Tag Archives: social movement theory

An Earth Constitution? Building a Global Movement

BY Ben Manski

This article was originally published on the Great Transition Initiative as part of the Forum “An Earth Constitution: Has Its Time Come?”

Does the process of constitution-making matter more than the particularities of constitutional design? Recently published research by a growing range of social scientists and legal scholars indicates yes. For instance, in their book Constituents Before Assembly, Todd Eisenstadt, A. Carl LeVan, and Tofigh Maboudi provide their findings from a sweeping empirical analysis of the effects of popular participation in constitutionalization.1 The takeaway? As noted in my Law & Society Review review, “participatory constitution-making…has a lasting and systematic effect on subsequent democratization.”2

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Pamela Oliver’s McCarthy Lecture: The Ethnic Dimensions

A recent mobilizing ideas post showed Dr. Pamela Oliver receiving the McCarthy award.

Some of you may have noticed that she was standing in front of a Power Point presentation and, like me, you may have wondered about the content of the lecture.

Dr. Oliver has kindly provided a summary of the lecture, which I have posted below, and has provided a link to her presentation slides (all 138
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A Theory of Fields: A Review

By David Hess

A Theory of Fields, by Neil Fligstein and Doug McAdam. Oxford University Press, 2012.

A Theory of Fields is the product of the longstanding collaboration that began during the 1980s, when Neil Fligstein and Doug McAdam were colleagues at the University of Arizona. They define a strategic action field as a “constructed mesolevel social order in which actors (who can be individual or collective) are attuned to and interact with one another on the basis of shared (which is not to say consensual) understandings about the purposes of the field, relationships to others in the field (including who has power and why), and the rules governing legitimate action in the field” (p. 9). They distinguish fields from the concept of “institutional logics,” which they see as implying too much consensus among actors and focusing too much on reproduction (p. 11-12).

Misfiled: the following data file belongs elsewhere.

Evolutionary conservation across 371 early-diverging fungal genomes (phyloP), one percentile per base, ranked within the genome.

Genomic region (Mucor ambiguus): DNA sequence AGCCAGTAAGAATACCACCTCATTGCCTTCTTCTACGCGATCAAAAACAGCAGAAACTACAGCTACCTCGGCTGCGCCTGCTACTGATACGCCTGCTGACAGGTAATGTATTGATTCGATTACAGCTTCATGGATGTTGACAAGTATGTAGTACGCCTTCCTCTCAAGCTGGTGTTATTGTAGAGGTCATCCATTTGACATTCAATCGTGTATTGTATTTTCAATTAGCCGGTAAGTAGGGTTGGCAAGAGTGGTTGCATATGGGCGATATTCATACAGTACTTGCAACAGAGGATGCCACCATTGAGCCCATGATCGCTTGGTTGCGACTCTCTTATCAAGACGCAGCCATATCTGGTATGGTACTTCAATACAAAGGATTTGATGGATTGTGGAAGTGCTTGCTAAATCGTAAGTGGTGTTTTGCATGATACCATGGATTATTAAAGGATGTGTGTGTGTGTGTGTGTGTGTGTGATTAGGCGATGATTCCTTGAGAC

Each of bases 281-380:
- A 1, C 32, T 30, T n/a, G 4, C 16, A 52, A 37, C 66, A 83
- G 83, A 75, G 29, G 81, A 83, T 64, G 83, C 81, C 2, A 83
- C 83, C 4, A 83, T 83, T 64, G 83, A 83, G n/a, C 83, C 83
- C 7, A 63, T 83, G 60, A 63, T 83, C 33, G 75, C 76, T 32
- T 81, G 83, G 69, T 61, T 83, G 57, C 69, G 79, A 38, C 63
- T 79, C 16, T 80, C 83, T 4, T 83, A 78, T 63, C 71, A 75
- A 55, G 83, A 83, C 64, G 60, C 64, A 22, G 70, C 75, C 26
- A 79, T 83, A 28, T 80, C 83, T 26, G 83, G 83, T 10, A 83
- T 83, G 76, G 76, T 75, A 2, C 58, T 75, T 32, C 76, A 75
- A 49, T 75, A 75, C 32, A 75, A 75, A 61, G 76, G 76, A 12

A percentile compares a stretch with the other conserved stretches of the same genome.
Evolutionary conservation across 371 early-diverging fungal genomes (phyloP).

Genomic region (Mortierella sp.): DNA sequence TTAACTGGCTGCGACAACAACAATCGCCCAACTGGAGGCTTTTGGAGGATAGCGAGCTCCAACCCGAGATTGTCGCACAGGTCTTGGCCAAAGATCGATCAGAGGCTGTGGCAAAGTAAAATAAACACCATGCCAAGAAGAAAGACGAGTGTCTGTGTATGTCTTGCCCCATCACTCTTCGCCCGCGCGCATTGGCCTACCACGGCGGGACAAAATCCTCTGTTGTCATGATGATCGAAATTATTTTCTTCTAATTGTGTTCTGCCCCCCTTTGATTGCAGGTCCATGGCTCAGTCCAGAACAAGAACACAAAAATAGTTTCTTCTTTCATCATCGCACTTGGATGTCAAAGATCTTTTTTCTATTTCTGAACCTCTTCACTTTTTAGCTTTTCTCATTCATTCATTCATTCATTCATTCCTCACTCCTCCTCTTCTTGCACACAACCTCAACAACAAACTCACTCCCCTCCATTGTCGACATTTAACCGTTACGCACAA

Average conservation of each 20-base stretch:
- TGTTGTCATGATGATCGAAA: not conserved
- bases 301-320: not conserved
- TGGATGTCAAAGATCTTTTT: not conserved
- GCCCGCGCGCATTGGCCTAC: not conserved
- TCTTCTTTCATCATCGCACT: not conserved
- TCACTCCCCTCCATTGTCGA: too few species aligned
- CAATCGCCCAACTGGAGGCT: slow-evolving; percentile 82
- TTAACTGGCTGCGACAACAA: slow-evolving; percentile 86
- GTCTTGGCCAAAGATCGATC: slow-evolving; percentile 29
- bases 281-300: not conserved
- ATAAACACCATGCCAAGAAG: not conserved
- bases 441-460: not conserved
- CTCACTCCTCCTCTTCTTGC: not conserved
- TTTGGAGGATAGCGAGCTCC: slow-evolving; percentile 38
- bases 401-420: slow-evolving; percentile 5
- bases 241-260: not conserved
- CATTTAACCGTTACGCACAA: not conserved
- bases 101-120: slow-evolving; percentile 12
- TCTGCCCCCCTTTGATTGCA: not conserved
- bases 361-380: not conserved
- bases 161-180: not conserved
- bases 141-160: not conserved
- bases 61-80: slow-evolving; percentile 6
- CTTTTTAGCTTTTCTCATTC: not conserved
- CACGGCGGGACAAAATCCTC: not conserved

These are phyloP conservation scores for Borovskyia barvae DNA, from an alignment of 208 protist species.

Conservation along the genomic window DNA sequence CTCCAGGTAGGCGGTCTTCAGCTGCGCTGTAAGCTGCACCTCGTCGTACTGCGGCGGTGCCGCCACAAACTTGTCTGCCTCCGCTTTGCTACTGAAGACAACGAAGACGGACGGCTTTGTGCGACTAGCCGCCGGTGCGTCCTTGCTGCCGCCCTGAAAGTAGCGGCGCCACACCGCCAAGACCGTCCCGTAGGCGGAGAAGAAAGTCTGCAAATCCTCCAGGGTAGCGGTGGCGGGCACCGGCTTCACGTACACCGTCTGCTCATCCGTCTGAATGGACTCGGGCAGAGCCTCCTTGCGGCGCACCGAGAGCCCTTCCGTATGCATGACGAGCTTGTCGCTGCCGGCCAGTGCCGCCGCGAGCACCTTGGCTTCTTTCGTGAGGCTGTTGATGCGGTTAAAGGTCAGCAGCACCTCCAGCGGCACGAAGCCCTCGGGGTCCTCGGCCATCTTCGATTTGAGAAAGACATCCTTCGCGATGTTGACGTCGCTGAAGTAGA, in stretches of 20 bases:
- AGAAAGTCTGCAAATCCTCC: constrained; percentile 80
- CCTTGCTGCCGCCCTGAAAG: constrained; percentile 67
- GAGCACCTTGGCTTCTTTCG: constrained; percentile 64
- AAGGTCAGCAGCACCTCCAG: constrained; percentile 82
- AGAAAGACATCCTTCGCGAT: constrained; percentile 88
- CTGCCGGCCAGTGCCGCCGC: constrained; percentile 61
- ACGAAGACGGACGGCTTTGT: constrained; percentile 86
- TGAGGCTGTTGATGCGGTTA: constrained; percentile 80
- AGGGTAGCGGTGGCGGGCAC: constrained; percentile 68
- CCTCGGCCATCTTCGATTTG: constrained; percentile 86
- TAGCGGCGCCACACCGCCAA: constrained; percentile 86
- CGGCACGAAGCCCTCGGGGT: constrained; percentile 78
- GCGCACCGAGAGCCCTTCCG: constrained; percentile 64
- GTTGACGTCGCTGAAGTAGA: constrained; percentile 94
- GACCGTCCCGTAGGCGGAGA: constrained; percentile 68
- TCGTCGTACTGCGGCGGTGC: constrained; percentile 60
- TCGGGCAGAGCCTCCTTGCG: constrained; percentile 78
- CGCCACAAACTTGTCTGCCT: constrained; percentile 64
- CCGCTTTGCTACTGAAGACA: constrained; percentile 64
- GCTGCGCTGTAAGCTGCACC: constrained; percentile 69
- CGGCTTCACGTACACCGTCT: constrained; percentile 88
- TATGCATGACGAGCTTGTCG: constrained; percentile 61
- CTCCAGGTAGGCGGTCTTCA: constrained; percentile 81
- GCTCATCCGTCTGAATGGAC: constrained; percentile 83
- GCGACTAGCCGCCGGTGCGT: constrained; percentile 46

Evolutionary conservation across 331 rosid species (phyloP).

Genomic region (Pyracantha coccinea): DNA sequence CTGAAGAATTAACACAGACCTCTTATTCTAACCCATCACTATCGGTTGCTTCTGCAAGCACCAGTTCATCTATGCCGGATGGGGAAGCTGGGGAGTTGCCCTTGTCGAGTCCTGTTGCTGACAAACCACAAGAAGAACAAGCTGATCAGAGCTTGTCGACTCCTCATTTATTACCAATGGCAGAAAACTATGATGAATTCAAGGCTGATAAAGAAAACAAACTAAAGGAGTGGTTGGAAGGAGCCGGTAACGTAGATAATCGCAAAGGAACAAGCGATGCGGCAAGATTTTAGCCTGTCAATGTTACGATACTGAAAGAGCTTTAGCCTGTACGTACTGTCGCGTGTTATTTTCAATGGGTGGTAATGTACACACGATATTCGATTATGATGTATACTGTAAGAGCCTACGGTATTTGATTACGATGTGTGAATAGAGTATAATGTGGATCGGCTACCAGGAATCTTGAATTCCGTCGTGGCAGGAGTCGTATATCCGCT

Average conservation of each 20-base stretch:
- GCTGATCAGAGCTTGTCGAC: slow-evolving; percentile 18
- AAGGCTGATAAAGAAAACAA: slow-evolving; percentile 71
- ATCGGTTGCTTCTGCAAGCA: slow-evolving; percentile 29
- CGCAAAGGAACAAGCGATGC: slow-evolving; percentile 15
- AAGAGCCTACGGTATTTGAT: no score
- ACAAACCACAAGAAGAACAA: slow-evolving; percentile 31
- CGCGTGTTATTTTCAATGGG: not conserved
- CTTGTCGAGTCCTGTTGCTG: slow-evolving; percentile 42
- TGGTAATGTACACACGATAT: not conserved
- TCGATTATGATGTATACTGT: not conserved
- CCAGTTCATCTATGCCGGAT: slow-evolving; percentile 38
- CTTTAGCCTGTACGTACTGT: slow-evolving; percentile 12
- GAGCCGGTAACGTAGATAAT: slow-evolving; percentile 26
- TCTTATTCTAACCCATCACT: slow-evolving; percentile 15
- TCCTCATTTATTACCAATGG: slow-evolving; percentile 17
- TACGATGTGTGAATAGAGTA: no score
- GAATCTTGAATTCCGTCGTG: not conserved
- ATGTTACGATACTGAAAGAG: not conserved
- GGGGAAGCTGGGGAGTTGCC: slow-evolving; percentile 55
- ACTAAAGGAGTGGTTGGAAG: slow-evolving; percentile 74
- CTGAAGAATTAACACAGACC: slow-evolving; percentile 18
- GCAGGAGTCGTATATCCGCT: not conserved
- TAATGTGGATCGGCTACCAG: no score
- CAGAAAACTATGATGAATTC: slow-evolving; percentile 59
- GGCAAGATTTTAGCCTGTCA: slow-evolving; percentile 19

Field theory is of general importance in the social sciences because it provides a way to balance tendencies toward structural determinism and agency as well as micro and macro scales of analysis. There are many theory traditions of field sociology, and F&M provide a discussion of some of them, but in terms of accumulated symbolic capital such as citations, Bourdieu’s field theory is clearly the leader and arguably the most intellectually significant point of comparison.  Having found a somewhat loose appropriation of Bourdieu’s field sociology to be valuable in the study of science, technology, social movements, and society, I am sympathetic with F&M’s use of Bourdieu’s work and willingness to modify it as they see fit. Continue reading


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No-degree social movement thinkers

Who do you think of when you think of a social movement theorist? A professor? Two of the authors who have taught me the most about social movement strategy have only high school degrees:  Linda Stout and the late Bill Moyer. I very rarely see either of them cited in the social movement literature. I suspect that their books haven’t reached all their potential audiences in part because of the authors’ lack of college credentials.

Firsthand activist experience is often thought of as fodder only for case studies, not for generating broad theory. But both of these authors could create useful new concepts precisely because of their long, long activist experience. Continue reading

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